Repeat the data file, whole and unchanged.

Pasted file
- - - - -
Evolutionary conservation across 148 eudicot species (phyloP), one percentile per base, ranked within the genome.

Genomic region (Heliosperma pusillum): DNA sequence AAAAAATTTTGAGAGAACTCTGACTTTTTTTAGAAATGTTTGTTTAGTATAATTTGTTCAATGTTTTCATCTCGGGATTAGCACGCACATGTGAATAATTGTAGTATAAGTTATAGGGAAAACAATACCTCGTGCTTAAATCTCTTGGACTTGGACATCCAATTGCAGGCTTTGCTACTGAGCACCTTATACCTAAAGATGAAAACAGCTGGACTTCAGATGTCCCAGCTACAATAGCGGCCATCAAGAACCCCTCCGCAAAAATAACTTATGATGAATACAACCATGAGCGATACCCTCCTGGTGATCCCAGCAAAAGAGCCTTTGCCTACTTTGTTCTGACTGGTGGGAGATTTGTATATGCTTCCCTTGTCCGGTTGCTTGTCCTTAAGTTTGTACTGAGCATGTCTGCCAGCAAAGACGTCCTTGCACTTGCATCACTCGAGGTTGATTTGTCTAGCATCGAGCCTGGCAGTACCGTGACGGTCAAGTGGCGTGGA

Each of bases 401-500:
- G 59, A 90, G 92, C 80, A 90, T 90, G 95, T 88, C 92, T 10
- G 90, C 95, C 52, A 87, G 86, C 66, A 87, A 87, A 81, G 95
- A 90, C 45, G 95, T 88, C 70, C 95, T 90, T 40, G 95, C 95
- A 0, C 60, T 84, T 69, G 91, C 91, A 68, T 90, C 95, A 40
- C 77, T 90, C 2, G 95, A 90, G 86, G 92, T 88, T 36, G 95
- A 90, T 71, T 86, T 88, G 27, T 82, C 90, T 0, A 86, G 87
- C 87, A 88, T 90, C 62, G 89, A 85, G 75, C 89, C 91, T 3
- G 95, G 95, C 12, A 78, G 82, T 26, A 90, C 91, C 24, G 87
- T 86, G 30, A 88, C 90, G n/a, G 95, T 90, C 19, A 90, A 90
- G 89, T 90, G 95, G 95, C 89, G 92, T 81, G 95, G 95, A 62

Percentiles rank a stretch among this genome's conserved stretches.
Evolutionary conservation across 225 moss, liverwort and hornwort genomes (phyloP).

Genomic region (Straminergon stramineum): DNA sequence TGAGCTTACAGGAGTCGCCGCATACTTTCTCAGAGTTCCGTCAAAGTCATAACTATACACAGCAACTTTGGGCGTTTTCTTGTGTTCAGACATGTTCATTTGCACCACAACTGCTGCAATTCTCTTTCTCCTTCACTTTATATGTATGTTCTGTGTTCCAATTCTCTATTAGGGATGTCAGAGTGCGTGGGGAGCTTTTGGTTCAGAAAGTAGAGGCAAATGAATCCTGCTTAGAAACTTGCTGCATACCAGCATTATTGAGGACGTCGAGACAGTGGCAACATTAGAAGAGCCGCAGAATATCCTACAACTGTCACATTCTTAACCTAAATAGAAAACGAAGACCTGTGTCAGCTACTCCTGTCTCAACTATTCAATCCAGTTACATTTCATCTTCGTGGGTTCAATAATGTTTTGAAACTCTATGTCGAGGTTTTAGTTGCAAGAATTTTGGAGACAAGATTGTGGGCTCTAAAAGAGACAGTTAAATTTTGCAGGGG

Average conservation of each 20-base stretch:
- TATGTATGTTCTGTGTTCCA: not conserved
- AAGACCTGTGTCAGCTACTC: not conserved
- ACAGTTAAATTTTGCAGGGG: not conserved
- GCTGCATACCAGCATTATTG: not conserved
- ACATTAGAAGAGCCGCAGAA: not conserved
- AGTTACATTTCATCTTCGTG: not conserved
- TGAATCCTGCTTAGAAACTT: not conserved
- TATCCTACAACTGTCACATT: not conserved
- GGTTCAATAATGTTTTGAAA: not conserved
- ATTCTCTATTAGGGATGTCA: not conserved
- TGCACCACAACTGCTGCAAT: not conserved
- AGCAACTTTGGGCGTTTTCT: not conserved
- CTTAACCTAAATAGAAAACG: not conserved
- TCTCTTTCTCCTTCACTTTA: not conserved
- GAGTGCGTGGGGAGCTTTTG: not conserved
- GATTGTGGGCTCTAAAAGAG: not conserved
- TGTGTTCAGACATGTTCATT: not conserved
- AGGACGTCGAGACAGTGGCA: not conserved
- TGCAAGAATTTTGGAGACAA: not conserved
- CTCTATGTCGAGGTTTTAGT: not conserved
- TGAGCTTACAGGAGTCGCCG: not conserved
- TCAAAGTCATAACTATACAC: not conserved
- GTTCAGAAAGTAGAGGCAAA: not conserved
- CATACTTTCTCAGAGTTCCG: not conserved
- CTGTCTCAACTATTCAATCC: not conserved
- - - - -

Evolutionary conservation across 148 eudicot species (phyloP), one percentile per base, ranked within the genome.

Genomic region (Heliosperma pusillum): DNA sequence AAAAAATTTTGAGAGAACTCTGACTTTTTTTAGAAATGTTTGTTTAGTATAATTTGTTCAATGTTTTCATCTCGGGATTAGCACGCACATGTGAATAATTGTAGTATAAGTTATAGGGAAAACAATACCTCGTGCTTAAATCTCTTGGACTTGGACATCCAATTGCAGGCTTTGCTACTGAGCACCTTATACCTAAAGATGAAAACAGCTGGACTTCAGATGTCCCAGCTACAATAGCGGCCATCAAGAACCCCTCCGCAAAAATAACTTATGATGAATACAACCATGAGCGATACCCTCCTGGTGATCCCAGCAAAAGAGCCTTTGCCTACTTTGTTCTGACTGGTGGGAGATTTGTATATGCTTCCCTTGTCCGGTTGCTTGTCCTTAAGTTTGTACTGAGCATGTCTGCCAGCAAAGACGTCCTTGCACTTGCATCACTCGAGGTTGATTTGTCTAGCATCGAGCCTGGCAGTACCGTGACGGTCAAGTGGCGTGGA

Each of bases 401-500:
- G 59, A 90, G 92, C 80, A 90, T 90, G 95, T 88, C 92, T 10
- G 90, C 95, C 52, A 87, G 86, C 66, A 87, A 87, A 81, G 95
- A 90, C 45, G 95, T 88, C 70, C 95, T 90, T 40, G 95, C 95
- A 0, C 60, T 84, T 69, G 91, C 91, A 68, T 90, C 95, A 40
- C 77, T 90, C 2, G 95, A 90, G 86, G 92, T 88, T 36, G 95
- A 90, T 71, T 86, T 88, G 27, T 82, C 90, T 0, A 86, G 87
- C 87, A 88, T 90, C 62, G 89, A 85, G 75, C 89, C 91, T 3
- G 95, G 95, C 12, A 78, G 82, T 26, A 90, C 91, C 24, G 87
- T 86, G 30, A 88, C 90, G n/a, G 95, T 90, C 19, A 90, A 90
- G 89, T 90, G 95, G 95, C 89, G 92, T 81, G 95, G 95, A 62

Percentiles rank a stretch among this genome's conserved stretches.
Evolutionary conservation across 225 moss, liverwort and hornwort genomes (phyloP).

Genomic region (Straminergon stramineum): DNA sequence TGAGCTTACAGGAGTCGCCGCATACTTTCTCAGAGTTCCGTCAAAGTCATAACTATACACAGCAACTTTGGGCGTTTTCTTGTGTTCAGACATGTTCATTTGCACCACAACTGCTGCAATTCTCTTTCTCCTTCACTTTATATGTATGTTCTGTGTTCCAATTCTCTATTAGGGATGTCAGAGTGCGTGGGGAGCTTTTGGTTCAGAAAGTAGAGGCAAATGAATCCTGCTTAGAAACTTGCTGCATACCAGCATTATTGAGGACGTCGAGACAGTGGCAACATTAGAAGAGCCGCAGAATATCCTACAACTGTCACATTCTTAACCTAAATAGAAAACGAAGACCTGTGTCAGCTACTCCTGTCTCAACTATTCAATCCAGTTACATTTCATCTTCGTGGGTTCAATAATGTTTTGAAACTCTATGTCGAGGTTTTAGTTGCAAGAATTTTGGAGACAAGATTGTGGGCTCTAAAAGAGACAGTTAAATTTTGCAGGGG

Average conservation of each 20-base stretch:
- TATGTATGTTCTGTGTTCCA: not conserved
- AAGACCTGTGTCAGCTACTC: not conserved
- ACAGTTAAATTTTGCAGGGG: not conserved
- GCTGCATACCAGCATTATTG: not conserved
- ACATTAGAAGAGCCGCAGAA: not conserved
- AGTTACATTTCATCTTCGTG: not conserved
- TGAATCCTGCTTAGAAACTT: not conserved
- TATCCTACAACTGTCACATT: not conserved
- GGTTCAATAATGTTTTGAAA: not conserved
- ATTCTCTATTAGGGATGTCA: not conserved
- TGCACCACAACTGCTGCAAT: not conserved
- AGCAACTTTGGGCGTTTTCT: not conserved
- CTTAACCTAAATAGAAAACG: not conserved
- TCTCTTTCTCCTTCACTTTA: not conserved
- GAGTGCGTGGGGAGCTTTTG: not conserved
- GATTGTGGGCTCTAAAAGAG: not conserved
- TGTGTTCAGACATGTTCATT: not conserved
- AGGACGTCGAGACAGTGGCA: not conserved
- TGCAAGAATTTTGGAGACAA: not conserved
- CTCTATGTCGAGGTTTTAGT: not conserved
- TGAGCTTACAGGAGTCGCCG: not conserved
- TCAAAGTCATAACTATACAC: not conserved
- GTTCAGAAAGTAGAGGCAAA: not conserved
- CATACTTTCTCAGAGTTCCG: not conserved
- CTGTCTCAACTATTCAATCC: not conserved